BEIJING (Reuters) - Jinchuan Group [JCHRP.UL], China’s top nickel producer, will next year start building a new project in Guangxi that will produce raw materials for electric vehicle (EV) batteries, its chairman said, looking to tap the sector’s “explosive” demand.
The project, in the southern port city of Fangchenggang, where Jinchuan already smelts copper and nickel, will have annual production of 30,000 tonnes of nickel and 3,000 tonnes of cobalt by 2020, Wang Yongqian said in an emailed Q&A with Reuters.
The company’s three main metals “are all raw materials for electric cars,” Wang said, forecasting “explosive growth” in EVs in China over the next five-10 years. Wang was in Beijing this week to attend the 19th Communist Party congress.
“We really feel the decline of momentum in traditional industries. At the same time, we deeply feel...the strategic transformation brought by the new economy,” he said, describing the EV revolution as a “turning point” for Jinchuan that would have a “far-reaching” impact on the company, based in Gansu in northwest China.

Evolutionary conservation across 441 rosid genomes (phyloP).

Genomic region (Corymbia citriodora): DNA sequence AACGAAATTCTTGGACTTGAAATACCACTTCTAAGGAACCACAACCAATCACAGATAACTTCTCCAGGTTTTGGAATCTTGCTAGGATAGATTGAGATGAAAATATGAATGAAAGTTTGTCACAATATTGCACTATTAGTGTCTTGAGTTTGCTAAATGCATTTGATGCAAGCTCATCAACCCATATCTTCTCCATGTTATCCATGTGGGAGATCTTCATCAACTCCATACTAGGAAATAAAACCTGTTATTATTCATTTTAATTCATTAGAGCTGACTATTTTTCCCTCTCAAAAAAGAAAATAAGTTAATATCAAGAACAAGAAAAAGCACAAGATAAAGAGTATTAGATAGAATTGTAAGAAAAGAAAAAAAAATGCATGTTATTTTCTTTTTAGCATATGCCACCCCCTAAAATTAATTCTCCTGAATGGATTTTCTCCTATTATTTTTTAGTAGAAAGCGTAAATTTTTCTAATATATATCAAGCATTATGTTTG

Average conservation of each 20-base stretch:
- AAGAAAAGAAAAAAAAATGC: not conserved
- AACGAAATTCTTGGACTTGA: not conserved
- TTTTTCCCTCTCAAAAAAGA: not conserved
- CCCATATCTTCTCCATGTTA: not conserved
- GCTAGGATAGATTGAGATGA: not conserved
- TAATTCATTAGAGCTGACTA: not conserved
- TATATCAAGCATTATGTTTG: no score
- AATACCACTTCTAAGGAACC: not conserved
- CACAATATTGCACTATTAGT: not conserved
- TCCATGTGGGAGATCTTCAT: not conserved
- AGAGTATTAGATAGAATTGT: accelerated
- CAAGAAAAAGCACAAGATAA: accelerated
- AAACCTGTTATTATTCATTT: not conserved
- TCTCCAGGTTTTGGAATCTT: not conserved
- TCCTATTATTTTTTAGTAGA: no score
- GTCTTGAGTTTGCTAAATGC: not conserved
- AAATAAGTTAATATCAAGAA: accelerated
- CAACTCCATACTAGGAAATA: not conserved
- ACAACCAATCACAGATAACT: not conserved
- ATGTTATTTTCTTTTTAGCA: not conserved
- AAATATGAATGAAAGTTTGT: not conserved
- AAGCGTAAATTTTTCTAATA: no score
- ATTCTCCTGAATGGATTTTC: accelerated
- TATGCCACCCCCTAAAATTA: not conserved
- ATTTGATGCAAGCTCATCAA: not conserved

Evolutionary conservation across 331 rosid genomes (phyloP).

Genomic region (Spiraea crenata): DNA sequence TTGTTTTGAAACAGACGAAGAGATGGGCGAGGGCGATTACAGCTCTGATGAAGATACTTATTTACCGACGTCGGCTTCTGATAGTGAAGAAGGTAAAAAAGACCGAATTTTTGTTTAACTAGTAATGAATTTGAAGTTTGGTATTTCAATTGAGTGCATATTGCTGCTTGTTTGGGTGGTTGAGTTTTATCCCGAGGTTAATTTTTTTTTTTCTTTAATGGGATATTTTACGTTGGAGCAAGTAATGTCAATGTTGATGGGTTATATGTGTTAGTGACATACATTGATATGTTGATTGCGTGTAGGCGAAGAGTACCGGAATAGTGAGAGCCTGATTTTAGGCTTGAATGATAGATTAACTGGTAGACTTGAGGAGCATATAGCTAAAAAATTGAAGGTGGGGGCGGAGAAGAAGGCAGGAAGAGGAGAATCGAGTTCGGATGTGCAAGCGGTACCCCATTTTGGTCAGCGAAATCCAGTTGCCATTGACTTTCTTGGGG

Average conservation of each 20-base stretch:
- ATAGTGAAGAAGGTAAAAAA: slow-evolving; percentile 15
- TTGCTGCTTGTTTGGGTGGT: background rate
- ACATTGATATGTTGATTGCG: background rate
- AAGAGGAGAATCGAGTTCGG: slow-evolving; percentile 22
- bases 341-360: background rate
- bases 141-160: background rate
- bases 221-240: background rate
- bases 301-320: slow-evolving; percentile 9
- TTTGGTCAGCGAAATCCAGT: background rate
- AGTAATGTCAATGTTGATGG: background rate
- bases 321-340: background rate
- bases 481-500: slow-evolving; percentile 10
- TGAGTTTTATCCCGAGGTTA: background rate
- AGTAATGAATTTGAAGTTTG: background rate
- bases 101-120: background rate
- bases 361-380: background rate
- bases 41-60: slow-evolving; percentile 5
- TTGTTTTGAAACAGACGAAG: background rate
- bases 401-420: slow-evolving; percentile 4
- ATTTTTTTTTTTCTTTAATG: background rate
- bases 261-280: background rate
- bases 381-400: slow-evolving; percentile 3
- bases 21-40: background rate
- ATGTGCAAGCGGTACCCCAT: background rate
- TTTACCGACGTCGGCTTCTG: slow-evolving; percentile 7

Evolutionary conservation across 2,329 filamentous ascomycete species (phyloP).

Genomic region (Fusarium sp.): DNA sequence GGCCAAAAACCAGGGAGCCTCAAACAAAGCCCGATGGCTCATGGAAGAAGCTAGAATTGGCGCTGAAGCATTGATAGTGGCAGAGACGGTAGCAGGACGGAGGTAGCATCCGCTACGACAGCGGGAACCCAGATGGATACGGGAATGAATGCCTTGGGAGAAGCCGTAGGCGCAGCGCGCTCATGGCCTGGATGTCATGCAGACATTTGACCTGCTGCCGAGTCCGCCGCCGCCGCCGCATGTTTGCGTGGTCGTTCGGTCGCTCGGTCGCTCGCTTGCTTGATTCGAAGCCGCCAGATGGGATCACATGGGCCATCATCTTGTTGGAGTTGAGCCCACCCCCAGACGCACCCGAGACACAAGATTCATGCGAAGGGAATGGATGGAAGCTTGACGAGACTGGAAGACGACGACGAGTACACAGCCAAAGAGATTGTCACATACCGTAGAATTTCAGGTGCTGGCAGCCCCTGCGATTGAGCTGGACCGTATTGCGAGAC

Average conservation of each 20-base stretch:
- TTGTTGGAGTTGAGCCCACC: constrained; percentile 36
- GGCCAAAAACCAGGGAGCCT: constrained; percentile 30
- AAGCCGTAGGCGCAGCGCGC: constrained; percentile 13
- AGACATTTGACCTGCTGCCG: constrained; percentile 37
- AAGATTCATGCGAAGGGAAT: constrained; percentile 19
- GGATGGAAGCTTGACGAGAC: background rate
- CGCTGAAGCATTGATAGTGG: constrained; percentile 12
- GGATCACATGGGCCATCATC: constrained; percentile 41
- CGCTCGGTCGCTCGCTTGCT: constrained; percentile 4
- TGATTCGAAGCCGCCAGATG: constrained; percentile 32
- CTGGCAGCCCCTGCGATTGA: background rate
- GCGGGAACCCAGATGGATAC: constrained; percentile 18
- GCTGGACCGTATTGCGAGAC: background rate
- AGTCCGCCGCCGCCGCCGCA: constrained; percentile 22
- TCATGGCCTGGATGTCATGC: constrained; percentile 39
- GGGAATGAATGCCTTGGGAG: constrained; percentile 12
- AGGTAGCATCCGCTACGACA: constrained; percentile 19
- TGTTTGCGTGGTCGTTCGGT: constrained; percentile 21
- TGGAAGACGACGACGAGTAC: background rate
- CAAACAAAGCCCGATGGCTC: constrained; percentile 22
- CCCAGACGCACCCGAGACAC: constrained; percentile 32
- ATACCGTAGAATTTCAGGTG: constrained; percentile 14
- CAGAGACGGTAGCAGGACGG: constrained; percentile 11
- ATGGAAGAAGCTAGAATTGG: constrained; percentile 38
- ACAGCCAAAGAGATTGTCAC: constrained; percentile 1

By 2025, it is expected that China’s nickel demand from the EV sector will increase to 150,000 tonnes, Wang said, without providing a current demand figure. For cobalt it will grow fivefold to 30,000 tonnes, he added.
Globally, UBS estimates there could be 300,000-900,000 tonnes per year of incremental nickel demand by 2025 due to the EV boom.
By 2020, Jinchuan’s laterite - a claylike substance from which metal can be extracted - project in Indonesia, in which it holds 60 percent alongside a local partner, will have production capacity of 50,000 tonnes of nickel and 5,000 tonnes of cobalt, said Wang.
Combined with the new Fangchenggang project, that will help Jinchuan increase production of cobalt for batteries from 8,000 tonnes this year to 20,000 tonnes by 2020, when its nickel sulfate production will reach 300,000 tonnes. The company currently produces 150,000 tonnes per year of nickel.
“When we arrange overseas investments... we really consider how to provide a more stable and reliable source of nickel and cobalt for new energy vehicle batteries,” Wang said.
Although a “neglected” metal in the EV story, copper will also get a boost from the sector’s rise, Wang said.
Copper density in EVs is three to five times higher than in traditional vehicles, he noted. This, combined with copper use in electric cables and other EV infrastructure, will bring additional copper demand of 400,000 tonnes, said Wang.
Reporting by Tom Daly; Editing by Kenneth Maxwell